Retaining Quality Adjunct Faculty thru Faculty-led Mentoring

dc.contributor.authorGentle-Genitty, Carolyn
dc.contributor.authorLay, Kathy
dc.contributor.authorBennett, Robert
dc.contributor.authorWesthuis, David
dc.descriptionposter abstracten_US
dc.description.abstractSocial work programs are challenged to provide students with access to foundation and practice level courses and to an array of electives. Full-time, tenure track faculty cannot meet this challenge alone while fulfilling all the obligations of a university citizen associated with scholarship, service, and teaching. Therefore adjunct faculty are selected to bring valuable skills and expertise, from their social work practice, to the classroom and in so doing fill the gaps left by fulltime faculty. The Challenge As higher education budgets dwindle and enrollments rise, there has been an increasing need for adjuncts (Fagan-Wilen, Springer, Ambrosion, & White, 2006; Puzziferro-Schnitzer & Kissinger, 2005; Richardson, Alfano, Gerda, & Moos, 2007; Winn & Armstrong, 2005). This increasing use of adjuncts poses questions of cost and quality (Bettinger & Long, 2006). Adjuncts are generally considered to be 80% less expensive than full-time tenured faculty; with some programs saving over $300,000 on average by using adjuncts in one academic year (Spalter-Roth & Erskine, 2004). Even though adjuncts provide a valuable service to the institution and to students, there are challenges when they are in the classroom. Often adjuncts do not see the school’s mission, curricular mandates, and institutional concerns as relevant to their role (Petersen, 2005; Garii & Pertersen, 2005). They prefer “to maintain their pristine role solely in the classroom” (Petersen, 2005, p. 12) thus they are separated from the accountability to curriculum mandates associated with competencies and outcomes. They may “lack the teaching skills and teaching experience required in the classroom” (Banachowski, 1996, p.7). Likewise, adjuncts may not incorporate new teaching pedagogies and as such rely on outdated methods. Sometimes they are viewed by students as not having an understanding of the school’s program, as being unavailable (Atkinson, 1996), and as easy graders (Fagan-Wilen, et al., 2006; Petersen, 2005; Umbach, 2007). They lack the understanding of the integrity of curriculum design and are less interested in theory application and knowledge integration than they are about specific practice applications (Petersen, 2005; Garii & Petersen, 2005). The Solution “If good teaching that produces evidence of the student learning is to be anything other than random, institutional policies must deliberately support the development of the teacher” (Peterson, 2007, p.49). “Adjuncting” is the future and adjuncts continue to be needed (Atkinson, 1996). As such, various models have been developed to respond to the needs and concerns of adjuncts. Including mentoring programs of various kinds (i.e. peer mentoring, feminist co-mentoring, virtual mentoring, minority mentoring) training programs, in-service trainings, adjunct faculty handbooks, newsletters, video tapes of instructional issues orientation programs, brown-bag luncheons, and social programs, adjunct faculty liaisons, facilitator development programs, consortiums, blended learning programs, team-led mentoring, one-to-one partnerships, and many others (Lyons & Kysilka, 2000; Richardson, et al., 2007; West, 2004; Winn & Armstrong, 2005; Yee, 2007). Some of these programs offer additional incentives for adjunct faculty members to participate (Winn & Armstrong, 2005). Success and effective use of adjuncts rests on mentoring and valuing adjuncts (Lyons, 2007). Administrators must help adjuncts 1) familiarize themselves with the university and program, 2) learn about aspects of effective teaching, and 3) explore scholarship and career opportunities (Peters & Boylston, 2006). The benefits will vary but ultimately it will create a connection to the program and the adjunct will feel valued. The Program Faculty at a large mid-western university with an enrollment of over 850 MSW students embarked on a mentoring initiative in early January of 2007. The initiative paired 11 full-time faculty with adjuncts to aid in course preparation, program and curricular familiarization, and support as they taught the same courses as full-time faculty. Some features of the program were: Mentors met regularly with adjuncts, Provided syllabi, Trained in web-based class management software and classroom management, Developed and graded assignments, and Developed grading rubrics for assignment assessment. The Results To date the program has been successful in creating course consistencies by recruiting and retaining a cadre of 30 adjuncts per year, in practice, theory, and various course electives. Adjuncts not suited for teaching are more quickly identified. Initial qualitative findings indicate that adjuncts think the school is providing more support in regards to their teaching role; they have a greater identification with the program; and have a better understanding of how to grade assignments and where their courses fit into the curriculum. Although not all full-time faculty are comfortable with the role of mentor, many have embraced adjuncts as members of the faculty. As a result students are more satisfied with their adjuncts.en_US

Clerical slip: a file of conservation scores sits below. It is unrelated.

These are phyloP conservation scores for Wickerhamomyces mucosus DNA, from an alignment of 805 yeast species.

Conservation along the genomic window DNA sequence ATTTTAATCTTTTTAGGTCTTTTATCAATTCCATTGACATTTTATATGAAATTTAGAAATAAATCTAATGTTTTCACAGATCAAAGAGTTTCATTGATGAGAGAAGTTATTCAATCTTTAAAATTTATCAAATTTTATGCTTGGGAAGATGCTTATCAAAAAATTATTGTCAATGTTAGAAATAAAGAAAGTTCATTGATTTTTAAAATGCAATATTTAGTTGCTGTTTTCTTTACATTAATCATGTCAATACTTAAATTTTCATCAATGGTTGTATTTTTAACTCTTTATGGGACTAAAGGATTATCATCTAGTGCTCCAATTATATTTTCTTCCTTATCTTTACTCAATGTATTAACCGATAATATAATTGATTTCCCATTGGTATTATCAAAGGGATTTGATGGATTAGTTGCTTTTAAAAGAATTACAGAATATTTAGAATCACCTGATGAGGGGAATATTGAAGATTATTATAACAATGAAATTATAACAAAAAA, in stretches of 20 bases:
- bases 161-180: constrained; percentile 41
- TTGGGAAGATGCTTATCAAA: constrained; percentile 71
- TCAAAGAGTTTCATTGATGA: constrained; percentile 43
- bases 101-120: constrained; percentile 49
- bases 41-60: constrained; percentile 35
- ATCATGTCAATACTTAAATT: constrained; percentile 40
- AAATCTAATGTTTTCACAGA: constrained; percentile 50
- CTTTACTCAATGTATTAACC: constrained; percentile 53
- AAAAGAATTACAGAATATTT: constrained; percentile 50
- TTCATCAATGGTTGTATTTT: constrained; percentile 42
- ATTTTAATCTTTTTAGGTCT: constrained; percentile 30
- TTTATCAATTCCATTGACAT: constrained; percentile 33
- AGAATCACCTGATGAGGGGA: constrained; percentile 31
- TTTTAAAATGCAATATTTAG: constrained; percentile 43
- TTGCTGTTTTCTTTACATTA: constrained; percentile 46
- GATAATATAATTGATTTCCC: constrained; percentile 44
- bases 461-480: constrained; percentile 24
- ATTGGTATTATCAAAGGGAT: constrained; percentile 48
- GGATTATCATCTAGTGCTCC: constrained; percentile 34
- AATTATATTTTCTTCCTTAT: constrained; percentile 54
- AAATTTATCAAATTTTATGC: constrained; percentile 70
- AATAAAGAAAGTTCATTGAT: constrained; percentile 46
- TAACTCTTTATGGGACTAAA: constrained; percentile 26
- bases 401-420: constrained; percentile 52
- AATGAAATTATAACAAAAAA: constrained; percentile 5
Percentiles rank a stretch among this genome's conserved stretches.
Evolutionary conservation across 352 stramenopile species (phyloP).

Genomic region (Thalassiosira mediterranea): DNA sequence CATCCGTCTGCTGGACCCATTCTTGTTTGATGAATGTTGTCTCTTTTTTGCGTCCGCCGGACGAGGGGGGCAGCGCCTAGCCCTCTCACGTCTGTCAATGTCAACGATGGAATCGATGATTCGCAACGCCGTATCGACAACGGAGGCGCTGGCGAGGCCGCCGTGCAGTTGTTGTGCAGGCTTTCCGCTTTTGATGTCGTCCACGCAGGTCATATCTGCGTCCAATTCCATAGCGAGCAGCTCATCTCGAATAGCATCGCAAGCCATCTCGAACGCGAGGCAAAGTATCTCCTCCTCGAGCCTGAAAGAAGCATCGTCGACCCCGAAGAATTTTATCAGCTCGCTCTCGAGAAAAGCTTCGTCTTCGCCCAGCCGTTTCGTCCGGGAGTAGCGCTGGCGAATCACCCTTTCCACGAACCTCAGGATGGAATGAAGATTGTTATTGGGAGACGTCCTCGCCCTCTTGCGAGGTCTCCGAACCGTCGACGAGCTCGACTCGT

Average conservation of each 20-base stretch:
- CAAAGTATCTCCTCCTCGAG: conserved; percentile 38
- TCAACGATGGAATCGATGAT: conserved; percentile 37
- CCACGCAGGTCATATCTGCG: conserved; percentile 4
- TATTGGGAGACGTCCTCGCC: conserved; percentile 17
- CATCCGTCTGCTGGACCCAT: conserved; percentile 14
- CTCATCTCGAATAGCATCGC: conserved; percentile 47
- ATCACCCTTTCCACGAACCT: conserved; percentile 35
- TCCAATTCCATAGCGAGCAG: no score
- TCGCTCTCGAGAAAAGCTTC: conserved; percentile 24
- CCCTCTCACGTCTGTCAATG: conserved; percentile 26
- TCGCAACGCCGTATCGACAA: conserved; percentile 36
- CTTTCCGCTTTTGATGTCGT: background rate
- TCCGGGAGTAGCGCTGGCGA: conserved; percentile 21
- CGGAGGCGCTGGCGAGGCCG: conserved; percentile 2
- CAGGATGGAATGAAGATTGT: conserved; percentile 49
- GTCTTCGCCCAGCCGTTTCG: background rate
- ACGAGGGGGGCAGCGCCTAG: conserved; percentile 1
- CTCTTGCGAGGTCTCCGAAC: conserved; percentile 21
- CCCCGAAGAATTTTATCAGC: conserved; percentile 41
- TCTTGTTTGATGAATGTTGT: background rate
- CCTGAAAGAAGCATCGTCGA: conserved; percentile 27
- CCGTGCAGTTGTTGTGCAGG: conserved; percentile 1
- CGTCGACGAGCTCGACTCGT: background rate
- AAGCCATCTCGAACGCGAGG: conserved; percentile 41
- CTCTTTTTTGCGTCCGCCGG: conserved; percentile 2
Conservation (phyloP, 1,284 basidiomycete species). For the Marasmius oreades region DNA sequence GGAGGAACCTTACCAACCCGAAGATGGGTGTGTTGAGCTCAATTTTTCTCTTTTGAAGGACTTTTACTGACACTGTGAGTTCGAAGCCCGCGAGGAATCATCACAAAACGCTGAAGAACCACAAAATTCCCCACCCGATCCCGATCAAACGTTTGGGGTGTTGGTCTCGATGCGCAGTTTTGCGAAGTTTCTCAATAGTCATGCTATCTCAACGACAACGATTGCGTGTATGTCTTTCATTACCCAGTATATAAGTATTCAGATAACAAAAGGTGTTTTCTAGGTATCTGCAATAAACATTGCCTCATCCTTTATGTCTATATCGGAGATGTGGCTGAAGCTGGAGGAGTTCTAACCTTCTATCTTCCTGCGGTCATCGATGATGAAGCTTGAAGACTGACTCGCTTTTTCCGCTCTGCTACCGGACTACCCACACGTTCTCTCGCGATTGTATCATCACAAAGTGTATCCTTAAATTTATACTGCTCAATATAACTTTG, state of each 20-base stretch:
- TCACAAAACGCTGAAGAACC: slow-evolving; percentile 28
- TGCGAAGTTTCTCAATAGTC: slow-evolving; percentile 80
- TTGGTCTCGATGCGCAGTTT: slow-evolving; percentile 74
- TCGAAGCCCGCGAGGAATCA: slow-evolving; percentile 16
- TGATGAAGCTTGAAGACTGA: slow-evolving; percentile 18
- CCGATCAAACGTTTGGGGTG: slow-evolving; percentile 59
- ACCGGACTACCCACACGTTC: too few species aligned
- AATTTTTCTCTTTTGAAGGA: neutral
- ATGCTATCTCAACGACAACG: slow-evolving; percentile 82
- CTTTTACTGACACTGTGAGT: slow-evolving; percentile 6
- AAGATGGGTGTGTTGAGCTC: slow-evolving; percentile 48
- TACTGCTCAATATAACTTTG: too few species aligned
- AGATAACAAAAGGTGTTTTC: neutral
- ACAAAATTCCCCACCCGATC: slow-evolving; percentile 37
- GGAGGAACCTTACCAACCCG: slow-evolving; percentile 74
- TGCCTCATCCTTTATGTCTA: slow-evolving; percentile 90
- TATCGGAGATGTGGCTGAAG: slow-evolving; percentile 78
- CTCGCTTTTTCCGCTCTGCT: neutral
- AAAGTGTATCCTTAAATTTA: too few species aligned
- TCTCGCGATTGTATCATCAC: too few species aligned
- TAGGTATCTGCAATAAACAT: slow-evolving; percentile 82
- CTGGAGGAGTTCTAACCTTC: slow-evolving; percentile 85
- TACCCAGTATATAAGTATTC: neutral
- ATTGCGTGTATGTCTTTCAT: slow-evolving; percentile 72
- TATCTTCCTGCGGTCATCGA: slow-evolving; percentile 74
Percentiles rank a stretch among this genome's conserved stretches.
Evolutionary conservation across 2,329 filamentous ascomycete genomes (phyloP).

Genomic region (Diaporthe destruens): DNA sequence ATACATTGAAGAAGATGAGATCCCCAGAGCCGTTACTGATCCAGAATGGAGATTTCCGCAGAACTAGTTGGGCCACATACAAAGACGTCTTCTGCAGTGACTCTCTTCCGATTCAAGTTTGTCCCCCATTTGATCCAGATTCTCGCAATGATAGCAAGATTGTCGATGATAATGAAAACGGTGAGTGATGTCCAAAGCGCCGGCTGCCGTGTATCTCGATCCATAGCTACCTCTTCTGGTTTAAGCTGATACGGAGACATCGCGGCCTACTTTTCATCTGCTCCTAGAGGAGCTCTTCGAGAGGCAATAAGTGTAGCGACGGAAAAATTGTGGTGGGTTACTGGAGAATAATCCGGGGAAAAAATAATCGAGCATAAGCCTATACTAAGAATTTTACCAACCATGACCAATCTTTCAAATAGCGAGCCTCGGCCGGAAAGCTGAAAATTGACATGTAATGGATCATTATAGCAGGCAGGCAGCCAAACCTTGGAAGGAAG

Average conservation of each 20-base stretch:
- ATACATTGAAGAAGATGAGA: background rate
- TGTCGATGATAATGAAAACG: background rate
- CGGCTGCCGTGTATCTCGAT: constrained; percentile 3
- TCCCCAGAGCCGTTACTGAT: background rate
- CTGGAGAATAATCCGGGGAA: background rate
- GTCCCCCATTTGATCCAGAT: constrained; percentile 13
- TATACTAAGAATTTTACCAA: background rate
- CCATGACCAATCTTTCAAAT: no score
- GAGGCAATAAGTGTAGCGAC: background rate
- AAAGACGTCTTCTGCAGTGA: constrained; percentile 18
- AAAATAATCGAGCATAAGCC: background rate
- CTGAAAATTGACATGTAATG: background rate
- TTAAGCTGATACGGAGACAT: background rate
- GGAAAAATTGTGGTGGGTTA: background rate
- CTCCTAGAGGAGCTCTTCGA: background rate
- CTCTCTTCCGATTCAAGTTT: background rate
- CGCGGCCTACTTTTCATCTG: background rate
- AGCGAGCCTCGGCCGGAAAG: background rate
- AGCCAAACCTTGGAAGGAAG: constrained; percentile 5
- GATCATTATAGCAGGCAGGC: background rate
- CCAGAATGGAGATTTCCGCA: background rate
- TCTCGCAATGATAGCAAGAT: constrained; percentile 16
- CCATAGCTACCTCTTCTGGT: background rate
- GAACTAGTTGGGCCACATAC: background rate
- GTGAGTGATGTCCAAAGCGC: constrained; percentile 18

dc.identifier.citationCarolyn Gentle-Genitty, Ph.D. Kathy Lay, Ph.D., Robert Bennett, DSW, and David Westhuis, Ph.D. (2010, April 9). Retaining Quality Adjunct Faculty thru Faculty-led Mentoring. Poster session presented at IUPUI Research Day 2010, Indianapolis, Indiana.en_US
dc.publisherOffice of the Vice Chancellor for Researchen_US
dc.subjectSocial work programsen_US
dc.subjectadjunct facultyen_US
dc.subjectFaculty-led Mentoringen_US
dc.subjecthigher educationen_US
dc.titleRetaining Quality Adjunct Faculty thru Faculty-led Mentoringen_US
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